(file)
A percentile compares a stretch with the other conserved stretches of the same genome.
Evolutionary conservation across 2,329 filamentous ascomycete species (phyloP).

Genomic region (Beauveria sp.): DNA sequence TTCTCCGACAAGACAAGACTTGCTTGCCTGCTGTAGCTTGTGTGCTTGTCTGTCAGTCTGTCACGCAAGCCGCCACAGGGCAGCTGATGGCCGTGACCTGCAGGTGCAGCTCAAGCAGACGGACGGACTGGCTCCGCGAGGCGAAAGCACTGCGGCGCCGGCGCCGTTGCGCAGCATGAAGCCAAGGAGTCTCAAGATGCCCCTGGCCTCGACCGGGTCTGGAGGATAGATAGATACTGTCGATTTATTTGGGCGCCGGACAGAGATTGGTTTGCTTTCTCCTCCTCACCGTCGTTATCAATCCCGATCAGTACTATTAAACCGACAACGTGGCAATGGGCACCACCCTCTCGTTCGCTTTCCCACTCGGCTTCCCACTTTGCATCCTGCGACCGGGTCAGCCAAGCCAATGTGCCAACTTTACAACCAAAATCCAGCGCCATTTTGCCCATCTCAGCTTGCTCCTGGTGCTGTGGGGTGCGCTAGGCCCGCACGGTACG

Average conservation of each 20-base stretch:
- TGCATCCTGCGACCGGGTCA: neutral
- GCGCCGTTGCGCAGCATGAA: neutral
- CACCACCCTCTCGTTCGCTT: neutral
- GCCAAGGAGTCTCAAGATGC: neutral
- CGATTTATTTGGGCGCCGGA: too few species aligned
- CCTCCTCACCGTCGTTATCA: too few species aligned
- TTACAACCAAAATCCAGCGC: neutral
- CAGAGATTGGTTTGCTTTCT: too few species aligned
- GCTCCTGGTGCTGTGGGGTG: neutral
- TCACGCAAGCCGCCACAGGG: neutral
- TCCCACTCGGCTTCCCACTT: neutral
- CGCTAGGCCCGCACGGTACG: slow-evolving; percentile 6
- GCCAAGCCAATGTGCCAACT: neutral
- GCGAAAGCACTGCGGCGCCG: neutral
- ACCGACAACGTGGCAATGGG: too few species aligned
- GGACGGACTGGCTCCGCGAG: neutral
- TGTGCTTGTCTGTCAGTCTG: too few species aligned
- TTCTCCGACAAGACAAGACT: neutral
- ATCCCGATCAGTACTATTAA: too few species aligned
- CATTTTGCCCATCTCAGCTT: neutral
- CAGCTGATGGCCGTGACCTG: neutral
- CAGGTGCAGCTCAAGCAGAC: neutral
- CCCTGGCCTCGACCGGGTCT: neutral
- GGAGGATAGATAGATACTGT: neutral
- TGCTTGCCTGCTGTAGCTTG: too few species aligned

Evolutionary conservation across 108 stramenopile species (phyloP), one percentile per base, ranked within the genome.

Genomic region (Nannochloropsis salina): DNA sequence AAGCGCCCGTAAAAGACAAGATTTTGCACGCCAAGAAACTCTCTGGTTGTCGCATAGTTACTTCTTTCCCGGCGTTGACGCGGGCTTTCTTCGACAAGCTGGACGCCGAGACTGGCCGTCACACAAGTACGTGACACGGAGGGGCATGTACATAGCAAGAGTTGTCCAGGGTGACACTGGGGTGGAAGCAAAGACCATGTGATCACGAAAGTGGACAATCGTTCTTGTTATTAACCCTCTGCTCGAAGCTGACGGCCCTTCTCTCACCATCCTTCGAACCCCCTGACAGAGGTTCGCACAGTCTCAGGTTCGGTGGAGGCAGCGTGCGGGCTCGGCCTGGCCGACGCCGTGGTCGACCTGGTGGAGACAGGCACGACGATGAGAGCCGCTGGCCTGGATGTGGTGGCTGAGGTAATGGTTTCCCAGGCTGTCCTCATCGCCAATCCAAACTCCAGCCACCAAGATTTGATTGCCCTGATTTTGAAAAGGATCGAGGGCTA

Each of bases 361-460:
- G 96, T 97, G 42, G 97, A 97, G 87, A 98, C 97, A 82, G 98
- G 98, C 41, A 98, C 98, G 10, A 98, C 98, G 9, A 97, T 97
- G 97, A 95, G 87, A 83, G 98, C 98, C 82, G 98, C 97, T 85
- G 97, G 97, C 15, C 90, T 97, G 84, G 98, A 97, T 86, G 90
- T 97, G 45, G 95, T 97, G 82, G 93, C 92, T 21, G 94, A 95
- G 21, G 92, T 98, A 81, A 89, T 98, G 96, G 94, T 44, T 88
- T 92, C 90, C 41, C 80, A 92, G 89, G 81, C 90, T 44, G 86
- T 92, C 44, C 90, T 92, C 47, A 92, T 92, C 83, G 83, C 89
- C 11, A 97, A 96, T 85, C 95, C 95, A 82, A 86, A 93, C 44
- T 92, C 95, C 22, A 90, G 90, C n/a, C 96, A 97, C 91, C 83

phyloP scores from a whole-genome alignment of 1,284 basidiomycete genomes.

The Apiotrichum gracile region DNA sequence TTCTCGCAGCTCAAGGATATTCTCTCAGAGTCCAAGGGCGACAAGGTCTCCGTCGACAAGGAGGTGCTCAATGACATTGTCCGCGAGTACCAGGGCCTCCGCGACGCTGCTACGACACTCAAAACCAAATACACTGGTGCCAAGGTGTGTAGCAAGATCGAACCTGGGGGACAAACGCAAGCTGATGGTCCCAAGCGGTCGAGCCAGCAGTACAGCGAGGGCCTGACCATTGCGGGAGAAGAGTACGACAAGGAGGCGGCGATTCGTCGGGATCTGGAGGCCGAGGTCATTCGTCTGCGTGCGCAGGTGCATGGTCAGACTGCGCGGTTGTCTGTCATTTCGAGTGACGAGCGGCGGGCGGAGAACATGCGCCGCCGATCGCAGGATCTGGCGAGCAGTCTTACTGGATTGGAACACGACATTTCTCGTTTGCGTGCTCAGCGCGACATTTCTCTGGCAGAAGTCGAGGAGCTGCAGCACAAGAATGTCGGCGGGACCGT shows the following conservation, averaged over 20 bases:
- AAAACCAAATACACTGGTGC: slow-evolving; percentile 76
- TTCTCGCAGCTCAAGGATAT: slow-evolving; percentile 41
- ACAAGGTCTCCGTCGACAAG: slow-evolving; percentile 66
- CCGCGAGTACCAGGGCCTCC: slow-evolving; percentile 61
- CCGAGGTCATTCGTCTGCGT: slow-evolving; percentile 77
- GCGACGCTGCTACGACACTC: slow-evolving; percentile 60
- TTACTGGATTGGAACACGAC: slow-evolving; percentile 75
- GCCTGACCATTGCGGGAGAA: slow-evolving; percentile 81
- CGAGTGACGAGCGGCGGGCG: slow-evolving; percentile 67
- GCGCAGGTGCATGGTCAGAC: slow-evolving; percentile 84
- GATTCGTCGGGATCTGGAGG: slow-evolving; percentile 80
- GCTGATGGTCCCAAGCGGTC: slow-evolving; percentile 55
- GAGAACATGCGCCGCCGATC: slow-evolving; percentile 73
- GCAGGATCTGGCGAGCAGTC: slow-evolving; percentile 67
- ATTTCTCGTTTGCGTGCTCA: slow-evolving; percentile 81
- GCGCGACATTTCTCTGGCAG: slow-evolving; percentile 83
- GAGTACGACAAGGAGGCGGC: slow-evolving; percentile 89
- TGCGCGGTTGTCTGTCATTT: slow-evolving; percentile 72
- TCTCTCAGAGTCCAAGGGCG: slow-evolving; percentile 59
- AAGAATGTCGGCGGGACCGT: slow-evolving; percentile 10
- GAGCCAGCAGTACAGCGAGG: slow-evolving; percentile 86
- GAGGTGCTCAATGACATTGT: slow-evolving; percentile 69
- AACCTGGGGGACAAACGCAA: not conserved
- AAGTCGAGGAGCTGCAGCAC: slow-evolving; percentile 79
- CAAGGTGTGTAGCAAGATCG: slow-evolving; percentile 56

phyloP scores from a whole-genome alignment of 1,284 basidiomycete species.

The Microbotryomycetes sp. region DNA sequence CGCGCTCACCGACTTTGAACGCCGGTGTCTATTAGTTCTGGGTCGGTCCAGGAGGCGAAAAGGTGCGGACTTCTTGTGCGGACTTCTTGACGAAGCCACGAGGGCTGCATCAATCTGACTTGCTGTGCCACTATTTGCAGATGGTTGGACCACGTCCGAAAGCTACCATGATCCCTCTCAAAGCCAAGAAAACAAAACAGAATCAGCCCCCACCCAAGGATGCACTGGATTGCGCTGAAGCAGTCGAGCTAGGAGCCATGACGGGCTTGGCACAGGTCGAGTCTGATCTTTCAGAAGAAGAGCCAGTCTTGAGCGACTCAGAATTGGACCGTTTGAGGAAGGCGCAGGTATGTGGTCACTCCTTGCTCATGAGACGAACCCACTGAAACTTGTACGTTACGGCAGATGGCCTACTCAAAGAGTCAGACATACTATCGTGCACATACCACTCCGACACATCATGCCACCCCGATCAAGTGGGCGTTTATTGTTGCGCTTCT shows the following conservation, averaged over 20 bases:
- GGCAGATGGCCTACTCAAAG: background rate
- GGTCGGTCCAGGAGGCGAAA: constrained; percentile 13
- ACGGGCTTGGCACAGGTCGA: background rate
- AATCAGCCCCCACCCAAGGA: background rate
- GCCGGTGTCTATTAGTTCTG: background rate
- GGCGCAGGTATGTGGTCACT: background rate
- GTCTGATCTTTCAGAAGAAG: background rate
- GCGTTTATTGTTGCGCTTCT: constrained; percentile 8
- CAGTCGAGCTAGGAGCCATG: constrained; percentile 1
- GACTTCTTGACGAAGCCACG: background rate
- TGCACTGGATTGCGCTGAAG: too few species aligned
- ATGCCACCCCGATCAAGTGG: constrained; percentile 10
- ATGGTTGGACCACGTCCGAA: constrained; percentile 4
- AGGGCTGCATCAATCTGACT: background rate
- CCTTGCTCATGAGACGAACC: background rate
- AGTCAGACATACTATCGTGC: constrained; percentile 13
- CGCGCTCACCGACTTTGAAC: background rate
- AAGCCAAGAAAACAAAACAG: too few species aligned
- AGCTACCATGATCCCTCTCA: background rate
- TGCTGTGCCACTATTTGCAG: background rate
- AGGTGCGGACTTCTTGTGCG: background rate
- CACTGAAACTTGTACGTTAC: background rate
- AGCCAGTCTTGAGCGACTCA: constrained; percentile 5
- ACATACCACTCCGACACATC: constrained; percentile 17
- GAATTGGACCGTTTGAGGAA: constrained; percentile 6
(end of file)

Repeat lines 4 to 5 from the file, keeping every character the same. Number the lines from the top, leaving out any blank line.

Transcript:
Average conservation of each 20-base stretch:
- TGCATCCTGCGACCGGGTCA: neutral